- Even if there are no evident signs of dust on your sensor’s lenses, it is still a good idea to wipe the lenses down with a dry, clean and lint-free cloth.
- Check if the alignment is proper, and adjust as needed to make sure they are both facing each other.
- Sometimes, wet patches around the sensors are the cause of the malfunction. If you notice any wetness, do nothing. Just allow the wetness to dry up and try opening your garage door. It should work now.
If none of these troubleshooting options work, look at the garage door sensor’s manual and see if there is anything in it that can help you to fix the issue.
Your final option is to get in touch with a garage door expert to fix the problem for you. Sometimes, the sensor may be beyond repair due to wear and tear, and in such a case, your best bet is to replace the garage door sensor with a new one.
The latest garage door sensors are technologically advanced and even allow you to control the opening and closing through an app on your smartphone. This is something to consider if you decide to replace your garage door sensor.
Garage door sensors are an essential part of your garage and any malfunction can impact your safety in a big way.
If you’re unable to resolve the problem, you may need to contact a professional garage door service near you for help. If you’re in the Ventura County or Los Angeles County area, contact Your Garage Door Guys for an estimate. One of our friendly professionals will visit you at your convenience and assess the problem.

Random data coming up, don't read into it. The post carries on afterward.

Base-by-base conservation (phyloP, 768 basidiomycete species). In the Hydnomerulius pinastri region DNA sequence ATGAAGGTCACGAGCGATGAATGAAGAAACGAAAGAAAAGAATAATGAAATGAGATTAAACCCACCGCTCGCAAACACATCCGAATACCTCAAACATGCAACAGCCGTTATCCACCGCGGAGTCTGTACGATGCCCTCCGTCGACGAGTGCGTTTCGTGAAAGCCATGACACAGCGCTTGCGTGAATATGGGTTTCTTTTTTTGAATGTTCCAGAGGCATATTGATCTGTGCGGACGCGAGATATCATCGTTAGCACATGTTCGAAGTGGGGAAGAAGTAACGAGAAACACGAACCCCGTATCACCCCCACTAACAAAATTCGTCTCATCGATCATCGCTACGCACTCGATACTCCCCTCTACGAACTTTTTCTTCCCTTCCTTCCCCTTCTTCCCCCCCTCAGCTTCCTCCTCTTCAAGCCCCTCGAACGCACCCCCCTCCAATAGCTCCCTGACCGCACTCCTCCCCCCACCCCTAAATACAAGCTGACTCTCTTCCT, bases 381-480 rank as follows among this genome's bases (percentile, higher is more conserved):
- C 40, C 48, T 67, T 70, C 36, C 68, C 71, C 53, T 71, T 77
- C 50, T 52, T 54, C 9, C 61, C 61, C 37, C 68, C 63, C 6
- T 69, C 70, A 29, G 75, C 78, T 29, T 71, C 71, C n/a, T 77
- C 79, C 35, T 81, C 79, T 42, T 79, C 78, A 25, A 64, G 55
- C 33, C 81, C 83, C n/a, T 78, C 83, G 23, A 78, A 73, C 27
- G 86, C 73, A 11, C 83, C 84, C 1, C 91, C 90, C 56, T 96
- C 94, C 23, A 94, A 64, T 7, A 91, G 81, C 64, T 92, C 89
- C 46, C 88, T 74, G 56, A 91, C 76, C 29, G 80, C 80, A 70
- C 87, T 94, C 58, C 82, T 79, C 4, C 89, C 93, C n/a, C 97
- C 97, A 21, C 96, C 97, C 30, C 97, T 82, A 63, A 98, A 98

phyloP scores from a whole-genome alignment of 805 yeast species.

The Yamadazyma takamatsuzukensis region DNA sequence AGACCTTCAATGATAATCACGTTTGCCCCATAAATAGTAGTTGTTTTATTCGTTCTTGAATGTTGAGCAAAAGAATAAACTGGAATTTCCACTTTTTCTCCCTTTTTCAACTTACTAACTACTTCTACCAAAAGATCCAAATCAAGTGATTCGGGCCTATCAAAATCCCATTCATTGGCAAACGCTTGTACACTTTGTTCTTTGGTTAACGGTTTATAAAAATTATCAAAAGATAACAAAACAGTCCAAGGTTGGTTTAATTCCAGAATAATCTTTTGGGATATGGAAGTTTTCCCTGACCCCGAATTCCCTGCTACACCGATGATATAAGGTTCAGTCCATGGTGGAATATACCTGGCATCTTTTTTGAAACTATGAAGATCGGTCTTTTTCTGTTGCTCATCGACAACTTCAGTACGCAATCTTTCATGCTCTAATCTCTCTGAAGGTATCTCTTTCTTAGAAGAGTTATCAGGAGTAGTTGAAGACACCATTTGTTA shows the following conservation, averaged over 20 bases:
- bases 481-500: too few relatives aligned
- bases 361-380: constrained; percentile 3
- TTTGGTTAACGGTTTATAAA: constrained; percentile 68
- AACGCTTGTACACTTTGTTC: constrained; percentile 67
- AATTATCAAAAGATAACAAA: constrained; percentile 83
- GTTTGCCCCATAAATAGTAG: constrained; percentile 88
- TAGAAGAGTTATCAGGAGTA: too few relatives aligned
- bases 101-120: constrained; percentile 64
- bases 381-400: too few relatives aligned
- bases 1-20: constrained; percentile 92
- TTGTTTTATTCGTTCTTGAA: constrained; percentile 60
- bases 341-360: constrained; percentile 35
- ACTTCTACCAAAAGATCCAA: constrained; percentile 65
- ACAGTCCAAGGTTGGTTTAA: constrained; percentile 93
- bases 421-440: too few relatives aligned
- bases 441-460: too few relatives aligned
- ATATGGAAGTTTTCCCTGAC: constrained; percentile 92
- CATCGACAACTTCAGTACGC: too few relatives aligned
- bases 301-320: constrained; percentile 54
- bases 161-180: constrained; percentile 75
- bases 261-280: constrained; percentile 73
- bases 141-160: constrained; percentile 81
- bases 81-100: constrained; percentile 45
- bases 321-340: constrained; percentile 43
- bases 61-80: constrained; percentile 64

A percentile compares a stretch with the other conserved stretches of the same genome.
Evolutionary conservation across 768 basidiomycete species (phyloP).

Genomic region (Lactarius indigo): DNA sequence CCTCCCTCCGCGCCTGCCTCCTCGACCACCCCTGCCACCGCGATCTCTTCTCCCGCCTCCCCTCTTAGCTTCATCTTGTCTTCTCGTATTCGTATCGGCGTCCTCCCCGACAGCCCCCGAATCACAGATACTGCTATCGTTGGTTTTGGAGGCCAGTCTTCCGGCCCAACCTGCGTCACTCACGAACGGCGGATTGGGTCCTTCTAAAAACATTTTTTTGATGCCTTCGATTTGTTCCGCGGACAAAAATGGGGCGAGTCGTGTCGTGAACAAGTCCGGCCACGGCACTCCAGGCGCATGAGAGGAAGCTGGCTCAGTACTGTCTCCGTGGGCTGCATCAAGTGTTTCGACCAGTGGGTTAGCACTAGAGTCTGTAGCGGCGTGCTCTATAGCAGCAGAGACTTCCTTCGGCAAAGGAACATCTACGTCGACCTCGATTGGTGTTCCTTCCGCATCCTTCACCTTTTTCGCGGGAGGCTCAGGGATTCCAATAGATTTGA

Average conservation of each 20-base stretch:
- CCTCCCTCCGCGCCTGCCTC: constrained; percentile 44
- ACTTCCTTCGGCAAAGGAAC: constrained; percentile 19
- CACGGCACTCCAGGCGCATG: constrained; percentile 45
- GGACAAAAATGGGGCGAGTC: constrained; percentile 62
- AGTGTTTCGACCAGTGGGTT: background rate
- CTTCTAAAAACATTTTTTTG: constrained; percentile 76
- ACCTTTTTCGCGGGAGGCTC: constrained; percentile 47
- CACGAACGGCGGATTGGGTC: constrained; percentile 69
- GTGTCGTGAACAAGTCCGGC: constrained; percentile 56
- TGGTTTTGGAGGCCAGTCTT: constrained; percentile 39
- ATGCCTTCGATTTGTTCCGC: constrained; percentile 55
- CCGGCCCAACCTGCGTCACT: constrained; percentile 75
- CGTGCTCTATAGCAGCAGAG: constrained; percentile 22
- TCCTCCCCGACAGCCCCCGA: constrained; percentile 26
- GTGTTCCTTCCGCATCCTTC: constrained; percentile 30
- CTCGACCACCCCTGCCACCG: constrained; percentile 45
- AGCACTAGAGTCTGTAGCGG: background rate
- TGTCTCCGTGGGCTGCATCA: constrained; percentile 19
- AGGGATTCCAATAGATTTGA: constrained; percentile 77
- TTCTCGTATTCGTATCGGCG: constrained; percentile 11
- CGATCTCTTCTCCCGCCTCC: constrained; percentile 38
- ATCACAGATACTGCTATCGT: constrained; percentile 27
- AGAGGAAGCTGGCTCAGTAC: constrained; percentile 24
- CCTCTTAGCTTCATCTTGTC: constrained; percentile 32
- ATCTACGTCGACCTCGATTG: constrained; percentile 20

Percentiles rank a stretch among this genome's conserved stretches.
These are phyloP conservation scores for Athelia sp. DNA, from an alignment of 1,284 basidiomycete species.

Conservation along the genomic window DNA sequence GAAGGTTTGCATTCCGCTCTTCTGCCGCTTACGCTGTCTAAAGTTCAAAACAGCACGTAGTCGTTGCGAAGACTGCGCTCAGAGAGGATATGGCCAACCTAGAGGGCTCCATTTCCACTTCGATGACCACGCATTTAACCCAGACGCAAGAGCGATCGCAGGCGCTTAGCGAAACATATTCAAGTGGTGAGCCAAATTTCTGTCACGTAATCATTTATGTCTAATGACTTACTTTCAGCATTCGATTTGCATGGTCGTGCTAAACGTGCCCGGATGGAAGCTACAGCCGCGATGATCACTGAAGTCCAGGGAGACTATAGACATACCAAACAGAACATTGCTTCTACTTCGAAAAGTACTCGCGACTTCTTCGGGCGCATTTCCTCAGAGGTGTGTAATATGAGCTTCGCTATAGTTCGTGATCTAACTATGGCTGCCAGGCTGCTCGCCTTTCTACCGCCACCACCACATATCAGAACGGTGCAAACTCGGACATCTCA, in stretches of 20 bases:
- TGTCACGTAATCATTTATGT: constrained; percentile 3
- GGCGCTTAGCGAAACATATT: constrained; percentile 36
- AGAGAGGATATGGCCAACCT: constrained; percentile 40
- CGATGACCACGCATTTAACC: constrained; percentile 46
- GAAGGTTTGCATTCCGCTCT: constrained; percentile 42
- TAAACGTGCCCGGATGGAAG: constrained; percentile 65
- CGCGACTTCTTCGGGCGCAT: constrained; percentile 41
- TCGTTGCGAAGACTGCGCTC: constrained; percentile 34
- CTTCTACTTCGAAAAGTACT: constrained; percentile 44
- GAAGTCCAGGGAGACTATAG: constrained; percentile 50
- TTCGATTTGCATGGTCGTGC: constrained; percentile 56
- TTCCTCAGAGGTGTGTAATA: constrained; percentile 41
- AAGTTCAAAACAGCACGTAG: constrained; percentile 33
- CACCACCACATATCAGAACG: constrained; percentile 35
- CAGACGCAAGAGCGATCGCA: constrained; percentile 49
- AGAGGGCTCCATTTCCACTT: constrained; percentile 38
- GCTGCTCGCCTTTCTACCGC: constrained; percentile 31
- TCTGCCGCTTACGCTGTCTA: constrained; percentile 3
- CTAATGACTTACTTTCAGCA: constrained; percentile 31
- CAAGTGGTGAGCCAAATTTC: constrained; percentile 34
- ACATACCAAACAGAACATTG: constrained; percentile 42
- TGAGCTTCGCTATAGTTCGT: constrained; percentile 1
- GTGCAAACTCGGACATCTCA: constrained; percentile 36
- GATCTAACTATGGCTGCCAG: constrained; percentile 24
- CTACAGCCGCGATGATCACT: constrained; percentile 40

12 thoughts on “How to Tell if Garage Door Sensor is Bad (5 Things to Check)”
I have a red light on one sensor and a green light on the other. should they both be green? If aligning them make both lights green, or red?ED
The green light signifies your sensors have power while the red light signifies the sensors are aligned. If the red light is blinking, it means the sensors are not aligned and need adjusting.
My sensors are not getting much power compared to my other garage door. I replaced the board, but the board is still showing the sensors are not getting enough power. I do not see how new sensors will help? Any ideas?
I have sensors that are both reading green but the red light is not on at all. The door only closes if you hold the button until it closes. Should I assume the sensor is bad. Since power is going to the sensor lighting the green lights.
One sensor does not light. There is power to the opener but does not run -including light bulb in opener does not lite.
I find this article helpful because we just bought new garage doors. Since I want to be aware of the possible damage, it’s good that I stumbled upon this piece. You noted that I should check on the sensor path when my garage doors won’t close properly and assess if the alignment is in place. With these simple observation, I may be able to tell the problem right away to the garage door repair services.
I have a green light on one and yellow on the other, (liftmaster professional garage door opener
My garage Door goes up but I have to hold the button to make it go down. Any thoughts?
One sensor has a steady green light, the one has no light. It is a LiftMaster over 10 years old. How do I find Model Number to check for replacement sensor?
I can’t get the red light to come on even after aligning them
I have one sensor with a green light and one with a yellow light. What does that mean?
My garage door sensor red light is out but the green light is on, yet the garage door does not close. Do I need to buy a new sensor or do I simply need to adjust the alignment?